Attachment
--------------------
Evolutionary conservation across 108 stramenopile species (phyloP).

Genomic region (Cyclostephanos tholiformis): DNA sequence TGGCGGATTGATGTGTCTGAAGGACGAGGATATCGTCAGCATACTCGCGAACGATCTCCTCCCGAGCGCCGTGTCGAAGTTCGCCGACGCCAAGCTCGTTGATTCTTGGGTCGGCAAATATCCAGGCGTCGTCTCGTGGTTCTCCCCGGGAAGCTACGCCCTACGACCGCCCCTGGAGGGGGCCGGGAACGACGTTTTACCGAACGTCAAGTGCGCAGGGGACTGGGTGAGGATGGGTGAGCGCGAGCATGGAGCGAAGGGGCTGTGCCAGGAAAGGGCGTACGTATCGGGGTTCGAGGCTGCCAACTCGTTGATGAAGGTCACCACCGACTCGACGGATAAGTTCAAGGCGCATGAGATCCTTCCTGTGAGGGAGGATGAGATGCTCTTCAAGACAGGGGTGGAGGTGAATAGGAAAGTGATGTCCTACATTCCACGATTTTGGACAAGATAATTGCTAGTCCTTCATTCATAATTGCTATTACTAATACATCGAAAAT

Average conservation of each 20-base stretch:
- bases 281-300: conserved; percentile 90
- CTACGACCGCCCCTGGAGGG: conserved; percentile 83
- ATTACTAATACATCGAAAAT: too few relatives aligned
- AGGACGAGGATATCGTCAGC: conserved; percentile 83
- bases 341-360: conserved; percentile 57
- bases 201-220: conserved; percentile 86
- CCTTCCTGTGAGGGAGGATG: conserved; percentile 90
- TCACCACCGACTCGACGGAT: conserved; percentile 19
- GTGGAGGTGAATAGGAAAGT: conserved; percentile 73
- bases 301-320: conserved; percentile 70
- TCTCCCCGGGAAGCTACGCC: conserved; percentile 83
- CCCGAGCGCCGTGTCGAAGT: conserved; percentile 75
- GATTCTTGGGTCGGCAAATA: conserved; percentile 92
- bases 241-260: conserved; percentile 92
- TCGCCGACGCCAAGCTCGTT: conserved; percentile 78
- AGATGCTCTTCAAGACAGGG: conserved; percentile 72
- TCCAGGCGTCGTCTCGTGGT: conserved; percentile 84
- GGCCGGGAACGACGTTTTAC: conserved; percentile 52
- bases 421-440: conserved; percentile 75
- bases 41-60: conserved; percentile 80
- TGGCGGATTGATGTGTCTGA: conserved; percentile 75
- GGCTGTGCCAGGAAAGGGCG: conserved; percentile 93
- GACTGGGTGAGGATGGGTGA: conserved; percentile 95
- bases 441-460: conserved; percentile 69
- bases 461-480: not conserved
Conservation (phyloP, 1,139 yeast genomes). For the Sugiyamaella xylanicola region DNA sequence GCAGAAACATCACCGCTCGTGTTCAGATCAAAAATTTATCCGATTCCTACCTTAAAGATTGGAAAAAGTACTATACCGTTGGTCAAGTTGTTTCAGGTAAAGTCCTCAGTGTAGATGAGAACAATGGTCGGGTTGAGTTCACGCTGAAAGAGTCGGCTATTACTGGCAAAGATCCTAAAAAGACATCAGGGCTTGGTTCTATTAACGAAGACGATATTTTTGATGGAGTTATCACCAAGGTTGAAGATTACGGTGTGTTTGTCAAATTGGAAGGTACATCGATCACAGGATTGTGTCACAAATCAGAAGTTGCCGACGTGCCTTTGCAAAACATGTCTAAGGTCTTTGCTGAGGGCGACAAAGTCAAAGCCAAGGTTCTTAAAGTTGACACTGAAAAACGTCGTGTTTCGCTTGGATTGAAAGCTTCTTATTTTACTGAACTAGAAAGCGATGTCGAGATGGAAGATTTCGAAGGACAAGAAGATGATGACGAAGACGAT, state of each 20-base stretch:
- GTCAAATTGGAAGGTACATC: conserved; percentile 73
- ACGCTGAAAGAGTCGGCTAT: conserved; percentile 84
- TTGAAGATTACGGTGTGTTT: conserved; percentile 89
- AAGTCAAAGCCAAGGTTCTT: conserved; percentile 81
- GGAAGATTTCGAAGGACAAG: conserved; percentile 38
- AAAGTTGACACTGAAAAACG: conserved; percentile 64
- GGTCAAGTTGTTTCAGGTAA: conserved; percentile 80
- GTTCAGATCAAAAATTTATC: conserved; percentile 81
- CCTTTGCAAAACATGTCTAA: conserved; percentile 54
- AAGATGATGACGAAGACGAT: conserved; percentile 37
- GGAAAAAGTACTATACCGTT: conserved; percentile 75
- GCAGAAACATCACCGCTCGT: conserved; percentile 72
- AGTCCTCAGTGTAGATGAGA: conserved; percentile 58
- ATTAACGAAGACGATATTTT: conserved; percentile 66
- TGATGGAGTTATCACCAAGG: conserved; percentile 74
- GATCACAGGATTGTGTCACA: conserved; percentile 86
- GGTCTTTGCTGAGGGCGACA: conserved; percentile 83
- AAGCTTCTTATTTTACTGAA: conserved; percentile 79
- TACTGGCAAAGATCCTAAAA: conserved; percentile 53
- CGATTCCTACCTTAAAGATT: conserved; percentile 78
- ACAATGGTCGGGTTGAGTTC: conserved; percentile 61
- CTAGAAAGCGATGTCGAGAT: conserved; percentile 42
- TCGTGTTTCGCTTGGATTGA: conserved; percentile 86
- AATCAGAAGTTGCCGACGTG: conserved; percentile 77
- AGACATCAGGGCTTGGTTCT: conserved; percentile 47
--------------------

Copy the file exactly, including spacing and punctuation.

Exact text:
Evolutionary conservation across 108 stramenopile species (phyloP).

Genomic region (Cyclostephanos tholiformis): DNA sequence TGGCGGATTGATGTGTCTGAAGGACGAGGATATCGTCAGCATACTCGCGAACGATCTCCTCCCGAGCGCCGTGTCGAAGTTCGCCGACGCCAAGCTCGTTGATTCTTGGGTCGGCAAATATCCAGGCGTCGTCTCGTGGTTCTCCCCGGGAAGCTACGCCCTACGACCGCCCCTGGAGGGGGCCGGGAACGACGTTTTACCGAACGTCAAGTGCGCAGGGGACTGGGTGAGGATGGGTGAGCGCGAGCATGGAGCGAAGGGGCTGTGCCAGGAAAGGGCGTACGTATCGGGGTTCGAGGCTGCCAACTCGTTGATGAAGGTCACCACCGACTCGACGGATAAGTTCAAGGCGCATGAGATCCTTCCTGTGAGGGAGGATGAGATGCTCTTCAAGACAGGGGTGGAGGTGAATAGGAAAGTGATGTCCTACATTCCACGATTTTGGACAAGATAATTGCTAGTCCTTCATTCATAATTGCTATTACTAATACATCGAAAAT

Average conservation of each 20-base stretch:
- bases 281-300: conserved; percentile 90
- CTACGACCGCCCCTGGAGGG: conserved; percentile 83
- ATTACTAATACATCGAAAAT: too few relatives aligned
- AGGACGAGGATATCGTCAGC: conserved; percentile 83
- bases 341-360: conserved; percentile 57
- bases 201-220: conserved; percentile 86
- CCTTCCTGTGAGGGAGGATG: conserved; percentile 90
- TCACCACCGACTCGACGGAT: conserved; percentile 19
- GTGGAGGTGAATAGGAAAGT: conserved; percentile 73
- bases 301-320: conserved; percentile 70
- TCTCCCCGGGAAGCTACGCC: conserved; percentile 83
- CCCGAGCGCCGTGTCGAAGT: conserved; percentile 75
- GATTCTTGGGTCGGCAAATA: conserved; percentile 92
- bases 241-260: conserved; percentile 92
- TCGCCGACGCCAAGCTCGTT: conserved; percentile 78
- AGATGCTCTTCAAGACAGGG: conserved; percentile 72
- TCCAGGCGTCGTCTCGTGGT: conserved; percentile 84
- GGCCGGGAACGACGTTTTAC: conserved; percentile 52
- bases 421-440: conserved; percentile 75
- bases 41-60: conserved; percentile 80
- TGGCGGATTGATGTGTCTGA: conserved; percentile 75
- GGCTGTGCCAGGAAAGGGCG: conserved; percentile 93
- GACTGGGTGAGGATGGGTGA: conserved; percentile 95
- bases 441-460: conserved; percentile 69
- bases 461-480: not conserved
Conservation (phyloP, 1,139 yeast genomes). For the Sugiyamaella xylanicola region DNA sequence GCAGAAACATCACCGCTCGTGTTCAGATCAAAAATTTATCCGATTCCTACCTTAAAGATTGGAAAAAGTACTATACCGTTGGTCAAGTTGTTTCAGGTAAAGTCCTCAGTGTAGATGAGAACAATGGTCGGGTTGAGTTCACGCTGAAAGAGTCGGCTATTACTGGCAAAGATCCTAAAAAGACATCAGGGCTTGGTTCTATTAACGAAGACGATATTTTTGATGGAGTTATCACCAAGGTTGAAGATTACGGTGTGTTTGTCAAATTGGAAGGTACATCGATCACAGGATTGTGTCACAAATCAGAAGTTGCCGACGTGCCTTTGCAAAACATGTCTAAGGTCTTTGCTGAGGGCGACAAAGTCAAAGCCAAGGTTCTTAAAGTTGACACTGAAAAACGTCGTGTTTCGCTTGGATTGAAAGCTTCTTATTTTACTGAACTAGAAAGCGATGTCGAGATGGAAGATTTCGAAGGACAAGAAGATGATGACGAAGACGAT, state of each 20-base stretch:
- GTCAAATTGGAAGGTACATC: conserved; percentile 73
- ACGCTGAAAGAGTCGGCTAT: conserved; percentile 84
- TTGAAGATTACGGTGTGTTT: conserved; percentile 89
- AAGTCAAAGCCAAGGTTCTT: conserved; percentile 81
- GGAAGATTTCGAAGGACAAG: conserved; percentile 38
- AAAGTTGACACTGAAAAACG: conserved; percentile 64
- GGTCAAGTTGTTTCAGGTAA: conserved; percentile 80
- GTTCAGATCAAAAATTTATC: conserved; percentile 81
- CCTTTGCAAAACATGTCTAA: conserved; percentile 54
- AAGATGATGACGAAGACGAT: conserved; percentile 37
- GGAAAAAGTACTATACCGTT: conserved; percentile 75
- GCAGAAACATCACCGCTCGT: conserved; percentile 72
- AGTCCTCAGTGTAGATGAGA: conserved; percentile 58
- ATTAACGAAGACGATATTTT: conserved; percentile 66
- TGATGGAGTTATCACCAAGG: conserved; percentile 74
- GATCACAGGATTGTGTCACA: conserved; percentile 86
- GGTCTTTGCTGAGGGCGACA: conserved; percentile 83
- AAGCTTCTTATTTTACTGAA: conserved; percentile 79
- TACTGGCAAAGATCCTAAAA: conserved; percentile 53
- CGATTCCTACCTTAAAGATT: conserved; percentile 78
- ACAATGGTCGGGTTGAGTTC: conserved; percentile 61
- CTAGAAAGCGATGTCGAGAT: conserved; percentile 42
- TCGTGTTTCGCTTGGATTGA: conserved; percentile 86
- AATCAGAAGTTGCCGACGTG: conserved; percentile 77
- AGACATCAGGGCTTGGTTCT: conserved; percentile 47